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SoftwareMeta's Refusal to Create iOS App Store: Zuckerberg Unveils Reasons

Meta’s Refusal to Create iOS App Store: Zuckerberg Unveils Reasons

Challenges Posed by Apple’s DMA Policies in the EU

In response to Apple’s recent changes aligning with the European Union’s Digital Markets Act (DMA), Mark Zuckerberg shed light on why Meta has opted not to develop an application store for iOS in Europe.

1. Tech Community’s Reaction to Apple’s DMA Policies

Numerous developers and tech companies, including Meta, have expressed discontent with Apple’s modifications to comply with the EU’s antimonopoly legislation, the Digital Markets Act (DMA). Zuckerberg addressed his concerns during Meta’s Q4 2023 financial results announcement, emphasizing the burdensome nature of the new rules.

2. Zuckerberg’s Opposition to Apple’s Propositions in the EU

Mark Zuckerberg voiced strong opposition to Apple’s DMA proposals, considering them overly restrictive. He questioned developers’ preference for these business models as alternatives to existing ones, given the complexity and constraints imposed by the new regulations.

3. Skepticism about Apple’s Significance for Meta

Zuckerberg expressed skepticism about Apple’s significance for Meta in the EU, stating that the stringent implementation of the rules would be surprising if any developer opted for alternative app stores. He found Apple’s approach to be burdensome and conflicting with the EU’s law’s objectives.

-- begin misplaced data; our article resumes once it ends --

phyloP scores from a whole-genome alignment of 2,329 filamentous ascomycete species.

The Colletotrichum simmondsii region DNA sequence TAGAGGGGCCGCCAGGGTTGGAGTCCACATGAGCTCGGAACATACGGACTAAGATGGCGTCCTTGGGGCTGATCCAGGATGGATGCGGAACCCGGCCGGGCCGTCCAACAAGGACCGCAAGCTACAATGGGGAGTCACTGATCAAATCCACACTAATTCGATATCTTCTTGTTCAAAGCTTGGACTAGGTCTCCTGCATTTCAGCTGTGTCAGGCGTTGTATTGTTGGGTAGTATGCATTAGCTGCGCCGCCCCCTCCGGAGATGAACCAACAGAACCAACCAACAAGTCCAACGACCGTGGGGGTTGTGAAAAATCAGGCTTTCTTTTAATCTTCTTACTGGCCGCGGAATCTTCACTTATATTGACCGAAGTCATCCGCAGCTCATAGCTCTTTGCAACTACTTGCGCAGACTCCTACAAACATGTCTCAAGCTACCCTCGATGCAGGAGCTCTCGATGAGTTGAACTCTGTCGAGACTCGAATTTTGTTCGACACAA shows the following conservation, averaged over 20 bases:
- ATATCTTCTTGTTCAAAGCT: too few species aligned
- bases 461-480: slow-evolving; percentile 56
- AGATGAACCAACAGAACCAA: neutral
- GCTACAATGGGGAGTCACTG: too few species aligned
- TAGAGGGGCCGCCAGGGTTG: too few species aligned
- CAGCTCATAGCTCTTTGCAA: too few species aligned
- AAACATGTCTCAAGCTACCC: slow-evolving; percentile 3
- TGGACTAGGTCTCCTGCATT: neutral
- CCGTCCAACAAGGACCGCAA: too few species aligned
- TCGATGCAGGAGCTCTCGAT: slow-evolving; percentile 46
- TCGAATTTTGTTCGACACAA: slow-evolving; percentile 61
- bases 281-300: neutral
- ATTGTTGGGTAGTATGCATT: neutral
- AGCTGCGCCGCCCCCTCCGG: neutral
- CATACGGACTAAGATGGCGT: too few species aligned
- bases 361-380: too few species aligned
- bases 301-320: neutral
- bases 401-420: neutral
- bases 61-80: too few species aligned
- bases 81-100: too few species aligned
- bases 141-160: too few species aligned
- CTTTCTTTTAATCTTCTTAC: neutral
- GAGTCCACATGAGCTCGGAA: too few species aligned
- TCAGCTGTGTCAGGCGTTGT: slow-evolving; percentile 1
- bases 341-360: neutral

4. Changes for Developers with the New Rules

Apple’s revised policies in the EU offer developers the choice of new conditions, reducing the commission to 17% (or 10% for small business program participants) from the traditional 30% for each App Store sale. However, there’s a catch: developers selecting this model will have to pay a principal technology fee (CTF) of €0.50 for each initial app installation after reaching one million installations.

5. Criticism from Industry Leaders

Industry leaders, including Epic Games CEO Tim Sweeney, criticized Apple’s changes, labeling them as an “anticompetitive scheme” laden with unnecessary fees. Companies like Microsoft, Spotify, and Mozilla have also voiced their opposition.

6. EU Regulators’ Stand

As of now, EU regulators have refrained from commenting on the situation but have warned that they are closely monitoring it. They assert their readiness to take decisive action against Apple if necessary. The DMA agreement will be effective from March 7, and Apple claims that iOS 17.4, incorporating the required changes, will be available to the public by that date.

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